"(Black and White) is a book that should be in every home, school, community center and library."By Karen Lee Wald
Cuba Inside Out
A Review of BLACK AND WHITE --photos by Howard Epstein from the archives of Liberation News Service 1968-1974
The photos in this book are stunning, both for their quality and content. But as important as that is, there's more: the book tells a story of the times, of the people and institutions of those times. It reminds us of Liberation News Service, a collective of people in New York and writers (including myself) and photographers scattered around the country, committed to telling the world about the movement for peace and social justice. And not just individuals, but collectives who put out newspapers -- daily, weekly, monthly-- all around the country too. As Ken Light, a member of the LNS collective in NY comments in his foreword to the book, "If you weren't around in the '60s, you probably never heard of The Great Speckled Bird, The Old Mole, The Chicago Seed, The L.A. Free Press, The Berkeley Barb, The Guardian, The Austin Rag, Akwesasne Notes, Off Our Backs, Space City, and the Black Panther News, or maybe not even Liberation News Service".
And he's right, but that's not by accident. In a time before email and internet, mimeographed or printed packets of articles and photos were mailed out to these and other media in what was known as "the underground press". And the reason those who came later may not have heard of them (much less seen them) is that there was an organized (and sadly effective) effort on the part of the US government to wipe out what it saw as a very real threat to its control over what people read, knew and did in those turbulent times. It was, if I may, the COINTELPRO of the media. And just as surely as the FBI's Counter Intelligence Program decimated and eventually completely wiped out many of its targets of the Black, Brown and Native American Left, the program also succeeded, through many devious means, in wiping out most of the alternative press in this country. Until the internet, that is........
So it is more than just the very moving and revealing images in the black and white photos of this book that makes it important: it's a history lesson, both of the determined movements to oppose war and racism and so many other evils of an oppressive capitalist and imperialist system, and of the people who worked tirelessly to let the world know about them.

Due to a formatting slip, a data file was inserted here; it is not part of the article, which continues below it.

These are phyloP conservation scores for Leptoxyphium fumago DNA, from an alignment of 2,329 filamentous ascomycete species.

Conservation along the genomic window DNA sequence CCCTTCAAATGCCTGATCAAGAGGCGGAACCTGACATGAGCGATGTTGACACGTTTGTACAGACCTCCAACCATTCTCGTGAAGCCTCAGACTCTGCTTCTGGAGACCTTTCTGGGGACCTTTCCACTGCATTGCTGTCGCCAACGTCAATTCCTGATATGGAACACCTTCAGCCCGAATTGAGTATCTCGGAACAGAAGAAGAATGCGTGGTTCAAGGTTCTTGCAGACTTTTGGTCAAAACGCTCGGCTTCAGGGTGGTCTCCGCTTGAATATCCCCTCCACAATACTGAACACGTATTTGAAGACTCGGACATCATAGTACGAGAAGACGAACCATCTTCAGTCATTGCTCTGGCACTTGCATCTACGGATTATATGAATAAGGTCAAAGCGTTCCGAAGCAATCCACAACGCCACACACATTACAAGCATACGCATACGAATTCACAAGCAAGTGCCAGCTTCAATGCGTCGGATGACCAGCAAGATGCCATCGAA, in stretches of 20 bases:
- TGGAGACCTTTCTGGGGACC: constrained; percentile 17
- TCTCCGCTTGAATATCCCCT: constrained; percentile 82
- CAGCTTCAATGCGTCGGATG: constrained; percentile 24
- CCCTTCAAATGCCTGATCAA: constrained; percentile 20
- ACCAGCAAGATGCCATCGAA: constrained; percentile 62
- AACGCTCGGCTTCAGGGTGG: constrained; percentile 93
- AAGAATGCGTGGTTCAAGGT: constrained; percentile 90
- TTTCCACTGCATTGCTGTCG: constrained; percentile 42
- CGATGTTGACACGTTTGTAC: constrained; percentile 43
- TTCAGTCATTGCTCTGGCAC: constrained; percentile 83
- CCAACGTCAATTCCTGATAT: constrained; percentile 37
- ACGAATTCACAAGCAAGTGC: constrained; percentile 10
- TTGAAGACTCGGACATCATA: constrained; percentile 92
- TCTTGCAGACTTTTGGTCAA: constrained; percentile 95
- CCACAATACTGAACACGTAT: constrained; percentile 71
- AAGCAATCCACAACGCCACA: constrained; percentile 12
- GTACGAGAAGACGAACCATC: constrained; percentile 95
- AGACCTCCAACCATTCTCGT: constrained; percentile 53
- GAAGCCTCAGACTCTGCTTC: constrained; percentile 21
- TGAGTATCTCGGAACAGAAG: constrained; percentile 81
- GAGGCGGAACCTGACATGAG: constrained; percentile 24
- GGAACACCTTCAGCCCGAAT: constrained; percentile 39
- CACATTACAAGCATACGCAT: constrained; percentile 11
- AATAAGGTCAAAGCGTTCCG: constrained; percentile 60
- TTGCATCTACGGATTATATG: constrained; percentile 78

Having said that, the pictures themselves do tell a story --or many stories. The most obvious is that the violence (both threatened and real) is apparent when you see the heavily armed and aggressive stance of the repressive forces (police or military) arrayed against demonstrators who are asking for peace. And the photos don't leave you wondering whether their menacing stance was acted upon: you see in the photos that it was, as demonstrators are beaten bloody right in front of the camera.
Howard Epstein (or Howie as we always knew him then) gets up close and in their faces -- so that we see the facial expressions of both the demonstrators and the police/soldiers - expressions that each tell their own stories. I found myself wondering how he got SO close -- and also, when looking at a photo of a policeman aiming his club menacingly at a photographer, I realized how really dangerous it was to be in that place, taking those pictures.....
While the pictures are all from the 60s and 70s, they do more than just remind us of a history which hopefully will be passed on to our grandchildren and future generations, although that in itself is important as our history is constantly being rewritten by those who control the media. They are also a reflection of what is going on today, sometimes over new issues and, more scarily, sometimes still over the same ones.
It's a book that should be in every home, school, community center and library.